Sustainable Energy for All (SEforALL) this month is establishing a Cooling for All Secretariat to help deliver universal access to cooling.
Access to cooling is not a luxury. It’s about fresh food, safe medicines and protection from heat for populations in a warming world. It’s an urgent development challenge that could have important ramifications for our climate. It is an issue of equity that requires fast action to protect the most vulnerable. It is vital for economic productivity by allowing workers, farmers and students to work in comfortable environments.
The Cooling for All Secretariat will serve to promote awareness of the need for universal access to cooling, provide data and knowledge about the issue, and help coordinate focused responses.
Universal access to cooling is a multifaceted challenge and an important one if we are to achieve the Sustainable Development Goals and fulfil the Paris Agreement. Productive economies, a stable climate, and millions of lives depend on sustainable access to cooling.
The Secretariat will have a number of important objectives. It will develop tools for government and civil society to measure access to cooling gaps and deploy solutions based on cooling needs. It will publish an annual Cooling for All Outlook to benchmark progress on closing access to cooling gaps while setting required targets. It will work with industry, donors and international organizations to design pilot projects.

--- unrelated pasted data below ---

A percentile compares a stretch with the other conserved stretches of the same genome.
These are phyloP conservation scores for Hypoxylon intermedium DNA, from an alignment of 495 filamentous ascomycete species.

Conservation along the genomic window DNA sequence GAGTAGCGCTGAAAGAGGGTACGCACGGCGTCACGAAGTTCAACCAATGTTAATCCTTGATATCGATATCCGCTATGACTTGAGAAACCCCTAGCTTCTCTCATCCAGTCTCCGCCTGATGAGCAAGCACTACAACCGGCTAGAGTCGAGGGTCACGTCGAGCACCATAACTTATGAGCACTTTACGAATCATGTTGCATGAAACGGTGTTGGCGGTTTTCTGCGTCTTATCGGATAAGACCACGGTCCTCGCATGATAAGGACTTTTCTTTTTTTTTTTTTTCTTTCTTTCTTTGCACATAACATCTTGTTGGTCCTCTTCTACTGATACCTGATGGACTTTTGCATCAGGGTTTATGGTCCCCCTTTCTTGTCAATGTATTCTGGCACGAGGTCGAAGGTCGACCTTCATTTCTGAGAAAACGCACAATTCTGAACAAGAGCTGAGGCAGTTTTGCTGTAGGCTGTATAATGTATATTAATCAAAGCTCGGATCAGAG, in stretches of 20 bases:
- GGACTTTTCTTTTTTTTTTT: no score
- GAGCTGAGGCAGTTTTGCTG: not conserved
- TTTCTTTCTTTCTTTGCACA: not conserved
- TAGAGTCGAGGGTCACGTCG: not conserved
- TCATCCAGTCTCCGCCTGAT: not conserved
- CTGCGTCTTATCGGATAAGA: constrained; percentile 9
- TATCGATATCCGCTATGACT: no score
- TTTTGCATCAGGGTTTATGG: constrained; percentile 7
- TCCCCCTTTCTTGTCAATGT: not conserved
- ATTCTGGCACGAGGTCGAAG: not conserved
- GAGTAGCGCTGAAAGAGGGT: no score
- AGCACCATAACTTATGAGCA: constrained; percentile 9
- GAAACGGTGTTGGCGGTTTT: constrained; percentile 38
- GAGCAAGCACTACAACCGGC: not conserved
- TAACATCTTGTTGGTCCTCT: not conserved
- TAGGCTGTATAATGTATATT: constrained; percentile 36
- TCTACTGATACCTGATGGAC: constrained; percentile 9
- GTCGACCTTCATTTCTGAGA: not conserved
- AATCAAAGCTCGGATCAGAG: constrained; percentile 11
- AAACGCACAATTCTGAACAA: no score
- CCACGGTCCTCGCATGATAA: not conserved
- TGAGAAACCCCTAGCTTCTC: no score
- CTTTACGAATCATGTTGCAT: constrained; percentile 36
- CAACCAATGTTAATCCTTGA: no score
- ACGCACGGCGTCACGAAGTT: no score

As temperatures soar, populations grow, and cities expand, these actions are necessary if we are to achieve the speed and scale needed to deliver sustainable and affordable access to cooling for all.
Governments, cities, the private sector, and the international community have to take urgent action to finance and demonstrate solutions that meet the cooling needs of those most at risk.
This includes focusing on innovations and investments to keep agricultural cold chains clean and intact to reduce hunger and malnutrition, increase the income of poor farmers, and drastically reduce food wastage.
In rural villages, renewable energy can power cold storage in medical clinics, meaning that families can take their children to be vaccinated with confidence that it will be effective.
Cities can employ simple tools such as painting roofs white and planting more trees to mitigate high temperatures and protect workers from heat so they can be more productive. The employment of district cooling and other solutions will also reduce overall energy demand for cooling and lessen reliance on inefficient air conditioners and other cooling devices.
These efforts can be supported in three ways. One is to finance and deploy current efficient solutions. Two is to invest in zero-carbon or no-to-low global warming potential cooling innovations for the future. Three is to think systematically about meeting cooling needs while minimizing energy demand through district cooling and solar home systems that power fans and refrigerators.
We must collectively rethink how we understand cooling needs across cities and cold chains, and design and finance solutions and technologies that meet those needs.
Governments with vulnerable populations must measure their access gaps and design sectoral and regional solutions to shrink them, including through National Cooling Plans.
Industry needs to seize the opportunity to design and produce hyper-efficient cooling devices at affordable prices for the rising global middle class, which represents a potentially significant market.
Cities need to develop heat action plans and ensure that new buildings have the greatest degree of natural cooling possible.
The Cooling for All Secretariat will support these initiatives as a coordinating platform, while providing the tools and data for action.
Our purpose is to help partners to understand issues related to access to cooling and to obtain resources relevant for access projects, while helping government policymakers to identify what needs to be done and providing the resources to assist them.